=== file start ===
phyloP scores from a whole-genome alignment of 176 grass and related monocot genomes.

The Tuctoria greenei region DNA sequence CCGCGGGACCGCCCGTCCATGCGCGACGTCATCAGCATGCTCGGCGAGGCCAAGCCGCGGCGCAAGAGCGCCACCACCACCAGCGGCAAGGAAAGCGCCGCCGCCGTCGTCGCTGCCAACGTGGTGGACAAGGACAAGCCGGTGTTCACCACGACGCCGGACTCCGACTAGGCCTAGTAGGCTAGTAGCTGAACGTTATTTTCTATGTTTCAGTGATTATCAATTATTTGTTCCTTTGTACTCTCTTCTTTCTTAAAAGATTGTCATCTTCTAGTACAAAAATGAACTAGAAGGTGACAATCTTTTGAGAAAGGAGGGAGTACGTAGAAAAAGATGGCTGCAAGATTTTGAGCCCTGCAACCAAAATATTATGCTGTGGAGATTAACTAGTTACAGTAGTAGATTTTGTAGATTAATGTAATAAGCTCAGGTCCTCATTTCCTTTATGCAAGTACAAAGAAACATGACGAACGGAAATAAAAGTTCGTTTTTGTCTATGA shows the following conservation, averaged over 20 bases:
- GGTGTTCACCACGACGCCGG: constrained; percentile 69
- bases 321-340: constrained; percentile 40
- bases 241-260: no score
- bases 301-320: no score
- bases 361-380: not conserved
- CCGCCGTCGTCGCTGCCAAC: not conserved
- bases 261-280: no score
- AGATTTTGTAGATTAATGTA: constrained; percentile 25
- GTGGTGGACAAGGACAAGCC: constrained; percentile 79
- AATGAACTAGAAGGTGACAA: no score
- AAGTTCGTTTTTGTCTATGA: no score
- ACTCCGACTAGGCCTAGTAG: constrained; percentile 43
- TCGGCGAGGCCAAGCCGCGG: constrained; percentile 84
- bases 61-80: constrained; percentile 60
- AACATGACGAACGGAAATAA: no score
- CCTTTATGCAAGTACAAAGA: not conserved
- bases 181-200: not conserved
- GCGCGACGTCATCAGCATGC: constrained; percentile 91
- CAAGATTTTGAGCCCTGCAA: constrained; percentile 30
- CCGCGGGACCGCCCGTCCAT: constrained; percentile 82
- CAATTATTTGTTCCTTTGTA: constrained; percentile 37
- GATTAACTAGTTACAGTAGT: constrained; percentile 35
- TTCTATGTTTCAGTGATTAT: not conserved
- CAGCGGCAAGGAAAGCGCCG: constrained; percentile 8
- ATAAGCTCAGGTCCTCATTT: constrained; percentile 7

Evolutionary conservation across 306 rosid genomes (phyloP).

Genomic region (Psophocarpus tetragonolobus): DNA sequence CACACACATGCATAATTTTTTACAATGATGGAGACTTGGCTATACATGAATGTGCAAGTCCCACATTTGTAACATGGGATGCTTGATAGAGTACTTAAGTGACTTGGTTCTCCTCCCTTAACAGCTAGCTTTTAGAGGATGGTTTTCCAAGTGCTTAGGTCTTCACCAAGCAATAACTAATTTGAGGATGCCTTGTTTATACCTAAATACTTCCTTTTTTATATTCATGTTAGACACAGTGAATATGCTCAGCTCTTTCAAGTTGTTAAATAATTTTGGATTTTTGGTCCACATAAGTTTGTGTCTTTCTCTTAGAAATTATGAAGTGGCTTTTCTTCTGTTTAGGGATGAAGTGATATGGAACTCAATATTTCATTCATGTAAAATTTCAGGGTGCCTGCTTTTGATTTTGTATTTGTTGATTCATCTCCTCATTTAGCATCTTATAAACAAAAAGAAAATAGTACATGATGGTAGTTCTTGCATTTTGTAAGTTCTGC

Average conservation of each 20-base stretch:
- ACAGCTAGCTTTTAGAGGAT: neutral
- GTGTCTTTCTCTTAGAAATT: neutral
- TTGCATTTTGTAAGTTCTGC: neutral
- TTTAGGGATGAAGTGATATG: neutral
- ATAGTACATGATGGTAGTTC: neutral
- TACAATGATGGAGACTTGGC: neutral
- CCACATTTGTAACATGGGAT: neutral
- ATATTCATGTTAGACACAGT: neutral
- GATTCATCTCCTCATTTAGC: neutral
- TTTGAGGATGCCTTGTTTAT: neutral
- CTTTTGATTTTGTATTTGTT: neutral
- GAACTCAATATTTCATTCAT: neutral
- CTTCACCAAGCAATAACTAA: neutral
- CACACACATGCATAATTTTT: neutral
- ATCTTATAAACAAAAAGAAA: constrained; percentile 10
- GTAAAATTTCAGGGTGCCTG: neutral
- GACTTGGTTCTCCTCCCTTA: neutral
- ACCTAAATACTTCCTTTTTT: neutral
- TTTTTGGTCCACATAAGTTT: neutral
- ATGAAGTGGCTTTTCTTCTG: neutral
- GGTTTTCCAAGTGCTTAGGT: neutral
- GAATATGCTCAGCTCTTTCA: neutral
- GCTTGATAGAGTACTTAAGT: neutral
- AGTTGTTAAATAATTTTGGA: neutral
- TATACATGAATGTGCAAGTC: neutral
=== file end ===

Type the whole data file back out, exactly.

phyloP scores from a whole-genome alignment of 176 grass and related monocot genomes.

The Tuctoria greenei region DNA sequence CCGCGGGACCGCCCGTCCATGCGCGACGTCATCAGCATGCTCGGCGAGGCCAAGCCGCGGCGCAAGAGCGCCACCACCACCAGCGGCAAGGAAAGCGCCGCCGCCGTCGTCGCTGCCAACGTGGTGGACAAGGACAAGCCGGTGTTCACCACGACGCCGGACTCCGACTAGGCCTAGTAGGCTAGTAGCTGAACGTTATTTTCTATGTTTCAGTGATTATCAATTATTTGTTCCTTTGTACTCTCTTCTTTCTTAAAAGATTGTCATCTTCTAGTACAAAAATGAACTAGAAGGTGACAATCTTTTGAGAAAGGAGGGAGTACGTAGAAAAAGATGGCTGCAAGATTTTGAGCCCTGCAACCAAAATATTATGCTGTGGAGATTAACTAGTTACAGTAGTAGATTTTGTAGATTAATGTAATAAGCTCAGGTCCTCATTTCCTTTATGCAAGTACAAAGAAACATGACGAACGGAAATAAAAGTTCGTTTTTGTCTATGA shows the following conservation, averaged over 20 bases:
- GGTGTTCACCACGACGCCGG: constrained; percentile 69
- bases 321-340: constrained; percentile 40
- bases 241-260: no score
- bases 301-320: no score
- bases 361-380: not conserved
- CCGCCGTCGTCGCTGCCAAC: not conserved
- bases 261-280: no score
- AGATTTTGTAGATTAATGTA: constrained; percentile 25
- GTGGTGGACAAGGACAAGCC: constrained; percentile 79
- AATGAACTAGAAGGTGACAA: no score
- AAGTTCGTTTTTGTCTATGA: no score
- ACTCCGACTAGGCCTAGTAG: constrained; percentile 43
- TCGGCGAGGCCAAGCCGCGG: constrained; percentile 84
- bases 61-80: constrained; percentile 60
- AACATGACGAACGGAAATAA: no score
- CCTTTATGCAAGTACAAAGA: not conserved
- bases 181-200: not conserved
- GCGCGACGTCATCAGCATGC: constrained; percentile 91
- CAAGATTTTGAGCCCTGCAA: constrained; percentile 30
- CCGCGGGACCGCCCGTCCAT: constrained; percentile 82
- CAATTATTTGTTCCTTTGTA: constrained; percentile 37
- GATTAACTAGTTACAGTAGT: constrained; percentile 35
- TTCTATGTTTCAGTGATTAT: not conserved
- CAGCGGCAAGGAAAGCGCCG: constrained; percentile 8
- ATAAGCTCAGGTCCTCATTT: constrained; percentile 7

Evolutionary conservation across 306 rosid genomes (phyloP).

Genomic region (Psophocarpus tetragonolobus): DNA sequence CACACACATGCATAATTTTTTACAATGATGGAGACTTGGCTATACATGAATGTGCAAGTCCCACATTTGTAACATGGGATGCTTGATAGAGTACTTAAGTGACTTGGTTCTCCTCCCTTAACAGCTAGCTTTTAGAGGATGGTTTTCCAAGTGCTTAGGTCTTCACCAAGCAATAACTAATTTGAGGATGCCTTGTTTATACCTAAATACTTCCTTTTTTATATTCATGTTAGACACAGTGAATATGCTCAGCTCTTTCAAGTTGTTAAATAATTTTGGATTTTTGGTCCACATAAGTTTGTGTCTTTCTCTTAGAAATTATGAAGTGGCTTTTCTTCTGTTTAGGGATGAAGTGATATGGAACTCAATATTTCATTCATGTAAAATTTCAGGGTGCCTGCTTTTGATTTTGTATTTGTTGATTCATCTCCTCATTTAGCATCTTATAAACAAAAAGAAAATAGTACATGATGGTAGTTCTTGCATTTTGTAAGTTCTGC

Average conservation of each 20-base stretch:
- ACAGCTAGCTTTTAGAGGAT: neutral
- GTGTCTTTCTCTTAGAAATT: neutral
- TTGCATTTTGTAAGTTCTGC: neutral
- TTTAGGGATGAAGTGATATG: neutral
- ATAGTACATGATGGTAGTTC: neutral
- TACAATGATGGAGACTTGGC: neutral
- CCACATTTGTAACATGGGAT: neutral
- ATATTCATGTTAGACACAGT: neutral
- GATTCATCTCCTCATTTAGC: neutral
- TTTGAGGATGCCTTGTTTAT: neutral
- CTTTTGATTTTGTATTTGTT: neutral
- GAACTCAATATTTCATTCAT: neutral
- CTTCACCAAGCAATAACTAA: neutral
- CACACACATGCATAATTTTT: neutral
- ATCTTATAAACAAAAAGAAA: constrained; percentile 10
- GTAAAATTTCAGGGTGCCTG: neutral
- GACTTGGTTCTCCTCCCTTA: neutral
- ACCTAAATACTTCCTTTTTT: neutral
- TTTTTGGTCCACATAAGTTT: neutral
- ATGAAGTGGCTTTTCTTCTG: neutral
- GGTTTTCCAAGTGCTTAGGT: neutral
- GAATATGCTCAGCTCTTTCA: neutral
- GCTTGATAGAGTACTTAAGT: neutral
- AGTTGTTAAATAATTTTGGA: neutral
- TATACATGAATGTGCAAGTC: neutral